This line of thinking made it into my approach with prospective clients of all types. Does this sound familiar?
“Mr. and Mrs. Jones, I would like to help you simplify your planning. Doesn’t that sound great? Blah, blah…. “
Here’s the problem: While many of your every-day retirees love to hear that, the affluent and wealthy have generally accepted that their life holds a certain degree of complexity. Trying to convince them that you can simplify their planning means that you will simply not be taken seriously. In other words, they’re not buying it. The affluent clients you want to serve simply do not believe that you can somehow simplify their wealth, and their world. The more you try to convince them that you can, the further they distance themselves from you.
As I consider the more prosperous clients that I’ve served over the years, the more I see common traits and behaviors. For example, spreadsheets are very often used by affluent clients as a way to track the complexity, but not to try to reduce it. Many books are read, not to try to reduce the complexity of the world, but to simply better understand it.
As an example, one of the most powerful ways to add clarity to complexity is through the use of financial planning software. Building a financial plan can be very complex, indeed. The number of inputs and variables can be staggering for the client who holds assets in many accounts and has a multitude of financial objectives. When you build a plan and present it in a collaborative way by making adjustments with the client’s input, you bring a priceless gift of clarity that aids decision-making and cements the relationship with the decision-makers. By embracing complexity, you bring tremendous value in clarity.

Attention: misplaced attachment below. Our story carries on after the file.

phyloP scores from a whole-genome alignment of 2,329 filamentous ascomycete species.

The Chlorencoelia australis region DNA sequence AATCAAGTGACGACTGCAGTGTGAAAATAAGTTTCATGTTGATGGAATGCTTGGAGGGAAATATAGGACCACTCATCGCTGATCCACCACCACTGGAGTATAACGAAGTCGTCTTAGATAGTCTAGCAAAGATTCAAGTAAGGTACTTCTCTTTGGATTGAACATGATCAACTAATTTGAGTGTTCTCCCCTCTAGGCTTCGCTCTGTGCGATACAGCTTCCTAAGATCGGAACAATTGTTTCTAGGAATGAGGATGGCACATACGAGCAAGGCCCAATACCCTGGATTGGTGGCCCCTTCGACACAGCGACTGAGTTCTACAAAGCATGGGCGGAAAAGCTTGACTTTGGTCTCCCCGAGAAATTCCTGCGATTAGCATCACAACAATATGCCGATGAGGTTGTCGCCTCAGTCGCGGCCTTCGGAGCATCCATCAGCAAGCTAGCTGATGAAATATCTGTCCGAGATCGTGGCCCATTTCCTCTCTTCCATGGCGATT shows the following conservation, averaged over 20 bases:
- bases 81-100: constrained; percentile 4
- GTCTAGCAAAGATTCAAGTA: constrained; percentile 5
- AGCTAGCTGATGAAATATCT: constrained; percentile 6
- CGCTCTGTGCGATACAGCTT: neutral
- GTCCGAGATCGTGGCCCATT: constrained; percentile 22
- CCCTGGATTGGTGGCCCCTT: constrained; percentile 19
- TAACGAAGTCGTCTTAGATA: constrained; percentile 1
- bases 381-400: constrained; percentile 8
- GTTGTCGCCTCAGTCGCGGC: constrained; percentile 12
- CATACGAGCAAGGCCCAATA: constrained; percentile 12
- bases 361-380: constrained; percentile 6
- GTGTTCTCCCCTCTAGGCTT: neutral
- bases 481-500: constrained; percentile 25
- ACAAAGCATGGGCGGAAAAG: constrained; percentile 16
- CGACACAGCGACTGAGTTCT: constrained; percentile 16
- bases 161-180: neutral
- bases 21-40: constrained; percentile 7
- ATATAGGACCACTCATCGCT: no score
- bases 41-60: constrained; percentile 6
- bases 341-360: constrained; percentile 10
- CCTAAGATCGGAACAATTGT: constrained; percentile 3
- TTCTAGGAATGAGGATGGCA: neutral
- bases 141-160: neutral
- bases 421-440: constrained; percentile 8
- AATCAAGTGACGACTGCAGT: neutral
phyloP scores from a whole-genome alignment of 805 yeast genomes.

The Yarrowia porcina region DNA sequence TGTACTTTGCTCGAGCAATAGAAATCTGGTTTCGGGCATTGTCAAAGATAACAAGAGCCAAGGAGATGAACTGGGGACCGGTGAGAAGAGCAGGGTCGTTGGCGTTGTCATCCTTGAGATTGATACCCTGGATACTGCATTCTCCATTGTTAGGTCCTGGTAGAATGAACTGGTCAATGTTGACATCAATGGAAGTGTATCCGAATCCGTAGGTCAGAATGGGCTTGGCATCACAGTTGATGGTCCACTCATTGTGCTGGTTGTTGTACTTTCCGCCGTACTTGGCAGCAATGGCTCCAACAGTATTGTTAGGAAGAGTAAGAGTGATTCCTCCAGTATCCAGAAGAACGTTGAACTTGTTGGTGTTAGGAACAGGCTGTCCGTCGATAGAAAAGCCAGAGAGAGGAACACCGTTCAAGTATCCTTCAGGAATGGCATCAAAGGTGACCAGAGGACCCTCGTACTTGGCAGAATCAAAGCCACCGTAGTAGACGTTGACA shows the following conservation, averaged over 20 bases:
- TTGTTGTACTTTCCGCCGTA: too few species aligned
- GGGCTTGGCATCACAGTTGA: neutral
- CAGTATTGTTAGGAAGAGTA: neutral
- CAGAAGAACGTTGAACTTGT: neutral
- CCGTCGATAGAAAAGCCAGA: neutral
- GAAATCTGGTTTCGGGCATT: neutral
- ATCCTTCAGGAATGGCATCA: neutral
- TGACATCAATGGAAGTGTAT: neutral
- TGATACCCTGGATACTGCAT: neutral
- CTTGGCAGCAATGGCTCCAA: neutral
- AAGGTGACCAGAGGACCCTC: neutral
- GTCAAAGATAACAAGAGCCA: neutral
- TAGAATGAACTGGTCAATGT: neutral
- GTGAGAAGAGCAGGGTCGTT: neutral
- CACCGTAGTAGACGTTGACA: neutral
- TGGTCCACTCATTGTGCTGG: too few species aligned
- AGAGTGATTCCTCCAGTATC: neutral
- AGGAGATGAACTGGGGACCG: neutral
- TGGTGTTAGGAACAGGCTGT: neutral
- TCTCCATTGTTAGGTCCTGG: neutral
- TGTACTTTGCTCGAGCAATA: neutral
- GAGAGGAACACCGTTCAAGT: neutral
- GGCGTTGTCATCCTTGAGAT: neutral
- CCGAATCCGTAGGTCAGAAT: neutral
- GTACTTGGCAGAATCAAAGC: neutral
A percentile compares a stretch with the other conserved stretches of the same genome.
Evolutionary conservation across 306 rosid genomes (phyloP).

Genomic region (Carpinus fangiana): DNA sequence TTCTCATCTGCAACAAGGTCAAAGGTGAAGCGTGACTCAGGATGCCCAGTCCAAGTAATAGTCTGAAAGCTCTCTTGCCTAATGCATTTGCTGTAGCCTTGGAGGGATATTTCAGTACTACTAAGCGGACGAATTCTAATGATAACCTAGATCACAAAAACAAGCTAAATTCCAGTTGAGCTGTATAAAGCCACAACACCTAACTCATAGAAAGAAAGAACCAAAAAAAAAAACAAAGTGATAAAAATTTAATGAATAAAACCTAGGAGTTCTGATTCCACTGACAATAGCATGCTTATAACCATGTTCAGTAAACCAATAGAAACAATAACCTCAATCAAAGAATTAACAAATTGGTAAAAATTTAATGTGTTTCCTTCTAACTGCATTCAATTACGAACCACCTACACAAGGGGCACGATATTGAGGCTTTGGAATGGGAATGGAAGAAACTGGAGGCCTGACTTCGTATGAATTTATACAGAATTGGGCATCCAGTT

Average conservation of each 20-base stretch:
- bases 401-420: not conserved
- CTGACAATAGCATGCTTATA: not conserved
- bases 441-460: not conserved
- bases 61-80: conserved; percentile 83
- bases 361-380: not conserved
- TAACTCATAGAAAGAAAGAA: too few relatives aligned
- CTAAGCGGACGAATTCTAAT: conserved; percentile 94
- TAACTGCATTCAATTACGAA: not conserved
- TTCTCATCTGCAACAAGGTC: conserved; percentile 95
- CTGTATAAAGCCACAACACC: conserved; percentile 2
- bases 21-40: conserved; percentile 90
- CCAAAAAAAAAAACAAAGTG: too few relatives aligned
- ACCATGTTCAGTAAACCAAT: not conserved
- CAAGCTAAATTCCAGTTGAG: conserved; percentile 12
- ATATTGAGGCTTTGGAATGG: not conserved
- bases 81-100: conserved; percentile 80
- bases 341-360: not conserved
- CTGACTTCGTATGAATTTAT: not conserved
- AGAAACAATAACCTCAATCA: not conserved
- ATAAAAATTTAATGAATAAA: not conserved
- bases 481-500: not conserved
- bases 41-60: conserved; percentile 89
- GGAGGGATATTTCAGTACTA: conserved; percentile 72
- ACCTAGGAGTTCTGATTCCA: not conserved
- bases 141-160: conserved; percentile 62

All of this leads me to a suggestion: Stop using a message of simplification to attract the affluent. Almost all of them have long-since abandoned the myth that simplicity is good, and you should abandon that myth too. If you want to attract more sophisticated clients, embrace complexity by harnessing strategies and tools that bring clarity to the situation, thus allowing for better decision-making in a complex world.
We can all agree that without a flow of qualified prospects, an advisor isn’t able to do all that much advising. We need prospects and we need them to become clients in order to build a healthy business that serves people in their financial planning needs. But I think it’s worth considering whether all prospects are created equal. Because if they’re not all the same, then should we consider treating them differently from one another? I’m not just talking about A, B, and C clients either. There’s something else going on that we really should pay attention to.